This column is being written between the third anniversary of the terror attack on the United States and the 11th anniversary of the signing of the Oslo accords on the White House lawn. America marked the deaths of more than 2,700 people in memorial ceremonies and election rallies of the Republican Party. The historic agreement between Israel and the Palestinians did not even merit a public symposium.
Figures on the right have grown tired of throwing up the 1,000 victims of terror in the faces of the "Oslo criminals." Faded bumper stickers have given way to slogans deriding Ariel Sharon and the disengagement plan. Meanwhile, Shimon Peres, the "architect of Oslo," is waiting for a phone call from the prime minister, in order to complete the closing down of his diplomatic life's work. Unilateral steps such as withdrawal and the separation fence have taken the place of dialogue and agreements. Together with the political camp that initiated Oslo, the "peace camp" has tossed the important agreement into the trash heap of history.
Generally, the balance sheet that is used to judge Oslo focuses on the issue of security. Yes, Yasser Arafat did not make good on his commitments to Yitzhak Rabin, who, whatever you want say about him, would not let violence rear its ugly head. It can be assumed that if the Palestinian Authority had taken a stronger stand against the zealots (as it at times did), many of the Israeli victims of terror would be celebrating Rosh Hashanah this year with their loved ones. Yet no one knows the number of victims there would have been if, rather than Oslo, the diplomatic stalemate that characterized the preceding 26 years had continued. Israeli citizens were murdered before the "Oslo criminals gave them rifles."
They continue to die still, four years after Oslo died a severe death, and Israel Defense Forces soldiers are ordered to shoot any Palestinian carrying a gun.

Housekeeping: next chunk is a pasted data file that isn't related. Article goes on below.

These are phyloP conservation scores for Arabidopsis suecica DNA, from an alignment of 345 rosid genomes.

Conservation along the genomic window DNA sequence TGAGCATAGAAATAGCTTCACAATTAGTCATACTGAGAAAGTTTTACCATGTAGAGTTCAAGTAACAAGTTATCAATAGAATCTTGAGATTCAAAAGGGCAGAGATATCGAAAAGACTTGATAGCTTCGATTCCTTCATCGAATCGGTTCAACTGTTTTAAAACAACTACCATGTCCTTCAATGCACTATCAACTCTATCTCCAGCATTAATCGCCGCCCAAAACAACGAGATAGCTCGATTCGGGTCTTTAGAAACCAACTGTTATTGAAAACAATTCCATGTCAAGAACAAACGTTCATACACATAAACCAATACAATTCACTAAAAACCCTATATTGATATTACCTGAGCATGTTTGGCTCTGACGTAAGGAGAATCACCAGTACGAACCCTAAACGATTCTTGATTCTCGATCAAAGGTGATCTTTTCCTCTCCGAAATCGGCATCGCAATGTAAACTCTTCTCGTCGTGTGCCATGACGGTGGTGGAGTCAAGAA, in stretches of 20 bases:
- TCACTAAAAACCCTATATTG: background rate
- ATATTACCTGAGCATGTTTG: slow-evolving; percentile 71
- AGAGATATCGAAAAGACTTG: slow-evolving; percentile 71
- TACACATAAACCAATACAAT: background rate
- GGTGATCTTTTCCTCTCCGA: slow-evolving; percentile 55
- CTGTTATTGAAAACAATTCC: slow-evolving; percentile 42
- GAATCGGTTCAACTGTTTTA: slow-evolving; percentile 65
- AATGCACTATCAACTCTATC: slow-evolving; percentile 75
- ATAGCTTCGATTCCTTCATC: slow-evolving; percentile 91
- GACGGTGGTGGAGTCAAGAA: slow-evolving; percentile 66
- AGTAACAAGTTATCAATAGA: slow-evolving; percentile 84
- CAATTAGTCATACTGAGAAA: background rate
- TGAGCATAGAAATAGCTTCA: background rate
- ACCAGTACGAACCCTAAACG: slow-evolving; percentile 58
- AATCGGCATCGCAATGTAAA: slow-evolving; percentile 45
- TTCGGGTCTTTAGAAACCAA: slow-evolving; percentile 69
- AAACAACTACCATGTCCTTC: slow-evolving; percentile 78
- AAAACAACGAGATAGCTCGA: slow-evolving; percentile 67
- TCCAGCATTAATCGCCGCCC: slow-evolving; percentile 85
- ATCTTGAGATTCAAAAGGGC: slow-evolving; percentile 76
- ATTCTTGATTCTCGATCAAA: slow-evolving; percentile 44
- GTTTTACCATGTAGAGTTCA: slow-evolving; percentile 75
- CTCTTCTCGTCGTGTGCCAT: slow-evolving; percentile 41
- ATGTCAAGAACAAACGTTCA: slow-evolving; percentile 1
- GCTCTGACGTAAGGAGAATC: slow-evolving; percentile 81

The disengagement plan was intended to put an end to any agreement on the West Bank and East Jerusalem that might be acceptable to moderates among the Palestinians. It has been proven that the absence of hope for a diplomatic arrangement does not reduce the motivation of the Palestinians to kill Israelis, but in fact intensifies it. The security establishment has succeeded in foiling dozens of terrorist attacks and liquidating dozens of wanted men.
Nevertheless, according to a former high-ranking Shin Bet official, the wider the gap between motivation and capability, the more dangerous and lunatic the terror becomes. Even advocates of disengagement are not promising that in its aftermath Israelis will be safer in the West Bank or in Be'er Sheva.
The second type of accounting vis-a-vis Oslo is diplomatic in nature - granting international legitimacy to that villain Arafat and to the corrupt Tunis gang, which has never ceased to strive for the elimination of Israel. An important document whose contents are delineated in a new book, "The Truth about Camp David," by the American researcher Clayton E. Swisher, casts additional doubt on the conspiracy theory that was cultivated with extreme success in Israel and all over the world. The book provides details on the document that Arafat sent to Bill Clinton in December 2000, in response to the outline that the president presented to the two sides at that time.
The document indicates that Arafat sought legitimate clarifications regarding such weighty matters as the mechanism of compensation to refugees, the extent of the land that Israel wished to lease, and the demarcation of the territory of the Western Wall that would remain under Israeli sovereignty. The chairman of the Palestinian Authority proposed a visit to the White House at any time, in order to continue discussion of these subjects.
The author quotes the head of the Palestinian negotiating team, Dr. Saeb Erekat, who told him that he once asked Clinton why he chose to place blame for the failure at Arafat's doorstep. Erekat claims that Clinton said he had done so at the request of Ehud Barak, who explained that if he hadn't done so, he would lose the support of the Israeli left.
The Clinton outline was the first agreed-upon formula for a permanent settlement, and to this remains the accepted solution for the conflict. It happened after Oslo and in spite of the numerous hiccups along the way. Like the peace treaty with Jordan, and like the Saudi Arabian peace initiative, it would not have happened without that God-forsaken ceremony that took place on September 13, 1993.
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